How’s everything on the other side? I’m here to wish you a happy birthday. I know—because I was with you—that you crossed over to the other side on February 28, 2012, and that you rose from anba dlo (under the water) a year and a day later to take a place in the Hall of Ancestors. How powerful! You were born twice on March 1: the first time in 1948 in Port-au-Prince, and the second time in 2013 in Jacmel, the home of that spirit woman, your grandmother. But I’m not here just to wish you a happy birthday. I want to talk about your hands.
Just about any creative person needs good working hands—the sculptor, the chef, the seamstress, the kora player, the puppeteer, the gardener—not least, the drummer. Too many on this side think of the drummer as simply beating a drumhead to produce danceable rhythm. Drummers know better than that. As Meki Nzewi, a drummer and musicologist from Igboland, says, “African [read Haitian] drum music is primarily conceived and expressed as drum song, not drum ‘strokes’.” And you once said, in speaking of the Vodou temples of your youth, “Any dance you passed by, you found three drums with the iron and a bass. Right? Which gave you the richest melody.” (1994, my translation, emphasis added)
You teased a wicked variety of tones out of the drumhead and produced the richest melodies. The drum was your piano, and you never hesitated to say it. Lucky for us, Jean Jean-Pierre left us a beautiful set of drum solos by you. He recorded the set for his Happy Birthday Haiti celebration in 2004, then passed it on to Makandal, who released it as The Intimate Touch album. The ten tracks are available to the public here. Every subtle nuance that your hands could conjure from fingertips on up lives in that recording: from thundering basses to muted slaps to ringing open tones to rippling flams to seductive siye to twinkling rimshots… Your palette expanded to vocabulary and then conversation. (Again, readers, album available here, free album notes here.)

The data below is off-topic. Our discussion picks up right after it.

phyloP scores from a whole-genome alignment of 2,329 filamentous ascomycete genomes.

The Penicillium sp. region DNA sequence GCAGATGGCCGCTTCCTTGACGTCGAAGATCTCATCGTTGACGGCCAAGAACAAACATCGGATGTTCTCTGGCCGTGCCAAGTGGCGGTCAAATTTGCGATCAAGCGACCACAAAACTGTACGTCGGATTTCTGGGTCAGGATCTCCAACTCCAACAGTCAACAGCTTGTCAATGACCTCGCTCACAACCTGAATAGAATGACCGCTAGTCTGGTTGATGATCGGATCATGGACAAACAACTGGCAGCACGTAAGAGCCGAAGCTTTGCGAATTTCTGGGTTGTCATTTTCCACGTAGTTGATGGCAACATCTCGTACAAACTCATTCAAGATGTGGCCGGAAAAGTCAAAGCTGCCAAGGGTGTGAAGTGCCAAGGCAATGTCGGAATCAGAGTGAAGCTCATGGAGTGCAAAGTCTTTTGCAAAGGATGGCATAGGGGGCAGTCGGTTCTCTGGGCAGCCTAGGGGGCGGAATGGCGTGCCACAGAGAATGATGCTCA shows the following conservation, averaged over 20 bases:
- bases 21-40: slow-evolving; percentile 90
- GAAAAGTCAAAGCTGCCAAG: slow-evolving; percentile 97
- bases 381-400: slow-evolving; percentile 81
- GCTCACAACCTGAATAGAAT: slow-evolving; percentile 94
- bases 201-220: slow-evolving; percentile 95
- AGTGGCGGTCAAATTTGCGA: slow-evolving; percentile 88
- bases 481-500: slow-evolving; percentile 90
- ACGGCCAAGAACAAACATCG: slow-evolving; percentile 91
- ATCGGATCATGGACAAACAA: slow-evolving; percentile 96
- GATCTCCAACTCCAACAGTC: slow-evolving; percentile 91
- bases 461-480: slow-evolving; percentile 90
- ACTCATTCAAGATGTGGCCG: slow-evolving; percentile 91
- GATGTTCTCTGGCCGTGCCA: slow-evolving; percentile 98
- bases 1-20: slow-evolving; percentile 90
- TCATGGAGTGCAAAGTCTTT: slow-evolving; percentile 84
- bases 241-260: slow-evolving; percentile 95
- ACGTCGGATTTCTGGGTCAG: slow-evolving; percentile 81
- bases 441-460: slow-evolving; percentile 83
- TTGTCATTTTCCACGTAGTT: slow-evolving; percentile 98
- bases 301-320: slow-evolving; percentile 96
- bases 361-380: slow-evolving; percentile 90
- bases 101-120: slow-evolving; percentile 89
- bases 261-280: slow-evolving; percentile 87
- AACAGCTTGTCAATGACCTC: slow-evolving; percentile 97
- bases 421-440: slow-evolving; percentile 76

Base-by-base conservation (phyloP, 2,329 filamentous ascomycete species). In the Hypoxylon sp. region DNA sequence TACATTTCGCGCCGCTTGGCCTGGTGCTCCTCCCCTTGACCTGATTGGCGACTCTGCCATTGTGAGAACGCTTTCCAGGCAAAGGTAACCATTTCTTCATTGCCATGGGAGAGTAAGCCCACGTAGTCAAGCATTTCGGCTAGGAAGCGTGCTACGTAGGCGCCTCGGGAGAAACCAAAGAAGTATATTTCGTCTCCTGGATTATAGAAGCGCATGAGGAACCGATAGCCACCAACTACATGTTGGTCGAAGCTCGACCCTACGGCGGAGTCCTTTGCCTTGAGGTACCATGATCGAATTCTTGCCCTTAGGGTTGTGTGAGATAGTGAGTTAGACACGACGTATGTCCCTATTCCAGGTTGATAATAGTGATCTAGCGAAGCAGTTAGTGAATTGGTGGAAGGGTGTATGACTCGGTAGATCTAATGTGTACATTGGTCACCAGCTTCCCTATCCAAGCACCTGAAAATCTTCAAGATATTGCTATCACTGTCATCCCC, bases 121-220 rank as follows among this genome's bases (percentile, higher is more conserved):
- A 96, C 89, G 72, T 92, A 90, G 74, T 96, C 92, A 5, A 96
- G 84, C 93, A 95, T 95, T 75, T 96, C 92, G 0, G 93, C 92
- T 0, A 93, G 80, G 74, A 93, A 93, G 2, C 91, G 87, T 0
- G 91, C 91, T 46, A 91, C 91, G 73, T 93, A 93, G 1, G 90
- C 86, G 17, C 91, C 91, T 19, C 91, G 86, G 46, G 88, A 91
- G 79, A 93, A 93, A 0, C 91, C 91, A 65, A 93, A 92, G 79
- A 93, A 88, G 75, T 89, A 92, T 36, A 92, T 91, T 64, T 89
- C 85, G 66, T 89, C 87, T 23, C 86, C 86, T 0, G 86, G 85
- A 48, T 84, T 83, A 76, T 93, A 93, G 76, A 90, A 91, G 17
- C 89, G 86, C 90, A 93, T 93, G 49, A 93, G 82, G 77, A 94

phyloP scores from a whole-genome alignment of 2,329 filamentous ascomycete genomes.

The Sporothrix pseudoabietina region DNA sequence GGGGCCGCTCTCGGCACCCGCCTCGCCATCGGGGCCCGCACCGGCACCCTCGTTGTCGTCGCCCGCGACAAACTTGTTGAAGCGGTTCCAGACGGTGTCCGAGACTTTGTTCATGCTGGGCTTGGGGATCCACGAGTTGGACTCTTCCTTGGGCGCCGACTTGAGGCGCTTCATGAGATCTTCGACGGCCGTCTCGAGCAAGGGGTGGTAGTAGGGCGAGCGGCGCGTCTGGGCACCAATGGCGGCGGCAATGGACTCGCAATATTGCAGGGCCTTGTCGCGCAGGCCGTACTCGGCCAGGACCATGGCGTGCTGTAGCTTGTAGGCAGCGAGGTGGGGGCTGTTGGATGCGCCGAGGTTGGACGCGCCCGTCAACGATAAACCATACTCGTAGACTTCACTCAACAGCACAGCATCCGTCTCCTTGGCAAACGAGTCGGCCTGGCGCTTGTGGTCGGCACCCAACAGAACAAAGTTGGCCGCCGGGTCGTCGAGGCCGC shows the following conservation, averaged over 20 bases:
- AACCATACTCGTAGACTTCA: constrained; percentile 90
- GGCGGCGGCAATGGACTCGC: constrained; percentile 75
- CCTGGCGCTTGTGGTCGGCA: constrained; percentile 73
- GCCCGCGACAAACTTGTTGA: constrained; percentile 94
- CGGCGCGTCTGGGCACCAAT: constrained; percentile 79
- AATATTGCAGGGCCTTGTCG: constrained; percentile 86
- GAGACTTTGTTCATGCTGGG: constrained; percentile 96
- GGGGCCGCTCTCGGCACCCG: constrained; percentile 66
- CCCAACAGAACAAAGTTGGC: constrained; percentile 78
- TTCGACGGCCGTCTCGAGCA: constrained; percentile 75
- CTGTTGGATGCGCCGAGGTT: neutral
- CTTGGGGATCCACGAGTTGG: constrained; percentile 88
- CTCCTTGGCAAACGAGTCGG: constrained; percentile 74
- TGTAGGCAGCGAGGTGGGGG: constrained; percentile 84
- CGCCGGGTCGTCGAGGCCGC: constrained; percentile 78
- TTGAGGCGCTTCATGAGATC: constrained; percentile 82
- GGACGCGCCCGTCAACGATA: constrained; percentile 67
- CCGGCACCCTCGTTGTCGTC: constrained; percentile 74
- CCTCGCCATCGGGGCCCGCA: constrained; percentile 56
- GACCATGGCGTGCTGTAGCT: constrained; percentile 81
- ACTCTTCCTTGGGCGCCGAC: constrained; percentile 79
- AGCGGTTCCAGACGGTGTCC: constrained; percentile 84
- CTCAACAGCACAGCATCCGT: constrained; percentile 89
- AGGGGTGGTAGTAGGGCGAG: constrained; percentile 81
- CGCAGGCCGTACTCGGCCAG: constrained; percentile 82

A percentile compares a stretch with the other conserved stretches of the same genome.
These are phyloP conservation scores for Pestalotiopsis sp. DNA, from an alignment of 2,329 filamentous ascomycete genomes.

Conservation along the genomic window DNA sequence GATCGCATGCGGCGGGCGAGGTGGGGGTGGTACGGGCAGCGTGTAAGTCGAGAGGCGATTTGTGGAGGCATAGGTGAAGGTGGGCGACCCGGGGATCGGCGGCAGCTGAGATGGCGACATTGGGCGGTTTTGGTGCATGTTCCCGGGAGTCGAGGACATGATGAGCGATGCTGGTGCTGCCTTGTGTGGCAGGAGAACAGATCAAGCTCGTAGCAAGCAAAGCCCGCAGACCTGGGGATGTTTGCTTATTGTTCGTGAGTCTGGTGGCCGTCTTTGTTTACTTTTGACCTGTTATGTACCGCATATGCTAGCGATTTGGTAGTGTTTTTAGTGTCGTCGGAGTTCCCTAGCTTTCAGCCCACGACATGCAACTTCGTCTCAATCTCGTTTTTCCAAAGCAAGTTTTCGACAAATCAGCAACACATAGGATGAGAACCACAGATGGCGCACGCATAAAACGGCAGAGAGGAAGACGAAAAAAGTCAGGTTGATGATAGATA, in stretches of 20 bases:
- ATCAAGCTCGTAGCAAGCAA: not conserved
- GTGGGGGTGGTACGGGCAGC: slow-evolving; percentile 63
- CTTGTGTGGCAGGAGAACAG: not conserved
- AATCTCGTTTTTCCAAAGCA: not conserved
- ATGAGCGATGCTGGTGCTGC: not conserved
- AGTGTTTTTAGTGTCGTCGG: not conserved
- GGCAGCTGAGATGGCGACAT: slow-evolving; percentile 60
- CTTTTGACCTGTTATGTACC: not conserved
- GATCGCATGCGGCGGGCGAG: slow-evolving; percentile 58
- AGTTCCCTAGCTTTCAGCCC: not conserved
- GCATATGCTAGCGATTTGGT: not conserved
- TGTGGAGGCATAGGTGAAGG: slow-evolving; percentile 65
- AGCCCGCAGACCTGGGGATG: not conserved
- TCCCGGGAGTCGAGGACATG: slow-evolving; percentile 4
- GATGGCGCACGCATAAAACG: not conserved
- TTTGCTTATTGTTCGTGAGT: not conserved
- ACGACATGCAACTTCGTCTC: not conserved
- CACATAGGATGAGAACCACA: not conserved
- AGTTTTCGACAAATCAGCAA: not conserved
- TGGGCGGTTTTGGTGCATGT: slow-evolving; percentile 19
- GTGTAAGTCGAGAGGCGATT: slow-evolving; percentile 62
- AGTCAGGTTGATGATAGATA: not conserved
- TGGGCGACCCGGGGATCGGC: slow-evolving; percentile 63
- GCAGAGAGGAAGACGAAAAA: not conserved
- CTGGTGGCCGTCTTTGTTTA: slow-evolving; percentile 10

The Intimate Touch is taking me on a journey as I write your biography, with your spirit looking over my shoulder. Yes, I know you’re there. The other side can be very close sometimes. I blow you a kiss, my beloved friend and companion, as we stand catty-cornered at the crossroads. Happy birthday, Frisner!
Featured image edited from photo by Chantal Regnault, Litchfield Mansion in Prospect Park, Brooklyn, 14 June 1987
Photo by Chantal Regnault, Battery Park, Manhattan, 5 July 1986
Cover of The Intimate Touch album, photo by Chantal Regnault, Rutland Road, Brooklyn, 15 March 1987, design by Kesler Pierre